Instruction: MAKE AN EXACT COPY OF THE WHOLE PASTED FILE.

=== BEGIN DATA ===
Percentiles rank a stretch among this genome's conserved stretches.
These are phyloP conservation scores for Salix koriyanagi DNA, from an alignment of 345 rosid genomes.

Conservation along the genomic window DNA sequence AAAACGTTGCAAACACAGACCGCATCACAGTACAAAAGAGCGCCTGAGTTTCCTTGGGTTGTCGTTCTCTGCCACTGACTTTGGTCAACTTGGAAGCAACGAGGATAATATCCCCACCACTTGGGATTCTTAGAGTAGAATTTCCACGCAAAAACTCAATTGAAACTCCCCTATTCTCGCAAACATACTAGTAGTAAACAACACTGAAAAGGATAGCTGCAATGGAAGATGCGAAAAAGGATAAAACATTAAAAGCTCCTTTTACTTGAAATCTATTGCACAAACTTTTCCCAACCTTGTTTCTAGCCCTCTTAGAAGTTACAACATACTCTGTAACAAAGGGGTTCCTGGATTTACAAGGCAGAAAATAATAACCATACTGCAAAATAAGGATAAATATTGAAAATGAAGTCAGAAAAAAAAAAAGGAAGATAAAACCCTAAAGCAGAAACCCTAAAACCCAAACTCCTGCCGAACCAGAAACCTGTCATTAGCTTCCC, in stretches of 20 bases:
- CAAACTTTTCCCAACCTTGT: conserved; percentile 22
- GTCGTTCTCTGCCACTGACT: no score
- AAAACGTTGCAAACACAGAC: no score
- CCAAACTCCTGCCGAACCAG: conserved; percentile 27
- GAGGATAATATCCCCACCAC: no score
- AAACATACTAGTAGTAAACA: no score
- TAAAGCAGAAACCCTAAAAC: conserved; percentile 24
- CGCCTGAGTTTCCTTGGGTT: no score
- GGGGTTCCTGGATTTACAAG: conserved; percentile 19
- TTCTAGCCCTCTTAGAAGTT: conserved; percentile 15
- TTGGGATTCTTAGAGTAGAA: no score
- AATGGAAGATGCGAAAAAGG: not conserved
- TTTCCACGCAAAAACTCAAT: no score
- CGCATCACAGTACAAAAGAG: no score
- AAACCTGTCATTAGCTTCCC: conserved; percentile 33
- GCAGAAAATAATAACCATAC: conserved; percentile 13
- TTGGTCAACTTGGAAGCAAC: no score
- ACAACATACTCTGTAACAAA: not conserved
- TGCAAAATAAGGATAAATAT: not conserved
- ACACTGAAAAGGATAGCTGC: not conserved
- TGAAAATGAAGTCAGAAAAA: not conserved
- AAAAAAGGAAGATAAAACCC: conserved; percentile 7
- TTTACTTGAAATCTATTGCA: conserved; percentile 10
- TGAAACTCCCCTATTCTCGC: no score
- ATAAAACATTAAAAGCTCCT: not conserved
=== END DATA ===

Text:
Percentiles rank a stretch among this genome's conserved stretches.
These are phyloP conservation scores for Salix koriyanagi DNA, from an alignment of 345 rosid genomes.

Conservation along the genomic window DNA sequence AAAACGTTGCAAACACAGACCGCATCACAGTACAAAAGAGCGCCTGAGTTTCCTTGGGTTGTCGTTCTCTGCCACTGACTTTGGTCAACTTGGAAGCAACGAGGATAATATCCCCACCACTTGGGATTCTTAGAGTAGAATTTCCACGCAAAAACTCAATTGAAACTCCCCTATTCTCGCAAACATACTAGTAGTAAACAACACTGAAAAGGATAGCTGCAATGGAAGATGCGAAAAAGGATAAAACATTAAAAGCTCCTTTTACTTGAAATCTATTGCACAAACTTTTCCCAACCTTGTTTCTAGCCCTCTTAGAAGTTACAACATACTCTGTAACAAAGGGGTTCCTGGATTTACAAGGCAGAAAATAATAACCATACTGCAAAATAAGGATAAATATTGAAAATGAAGTCAGAAAAAAAAAAAGGAAGATAAAACCCTAAAGCAGAAACCCTAAAACCCAAACTCCTGCCGAACCAGAAACCTGTCATTAGCTTCCC, in stretches of 20 bases:
- CAAACTTTTCCCAACCTTGT: conserved; percentile 22
- GTCGTTCTCTGCCACTGACT: no score
- AAAACGTTGCAAACACAGAC: no score
- CCAAACTCCTGCCGAACCAG: conserved; percentile 27
- GAGGATAATATCCCCACCAC: no score
- AAACATACTAGTAGTAAACA: no score
- TAAAGCAGAAACCCTAAAAC: conserved; percentile 24
- CGCCTGAGTTTCCTTGGGTT: no score
- GGGGTTCCTGGATTTACAAG: conserved; percentile 19
- TTCTAGCCCTCTTAGAAGTT: conserved; percentile 15
- TTGGGATTCTTAGAGTAGAA: no score
- AATGGAAGATGCGAAAAAGG: not conserved
- TTTCCACGCAAAAACTCAAT: no score
- CGCATCACAGTACAAAAGAG: no score
- AAACCTGTCATTAGCTTCCC: conserved; percentile 33
- GCAGAAAATAATAACCATAC: conserved; percentile 13
- TTGGTCAACTTGGAAGCAAC: no score
- ACAACATACTCTGTAACAAA: not conserved
- TGCAAAATAAGGATAAATAT: not conserved
- ACACTGAAAAGGATAGCTGC: not conserved
- TGAAAATGAAGTCAGAAAAA: not conserved
- AAAAAAGGAAGATAAAACCC: conserved; percentile 7
- TTTACTTGAAATCTATTGCA: conserved; percentile 10
- TGAAACTCCCCTATTCTCGC: no score
- ATAAAACATTAAAAGCTCCT: not conserved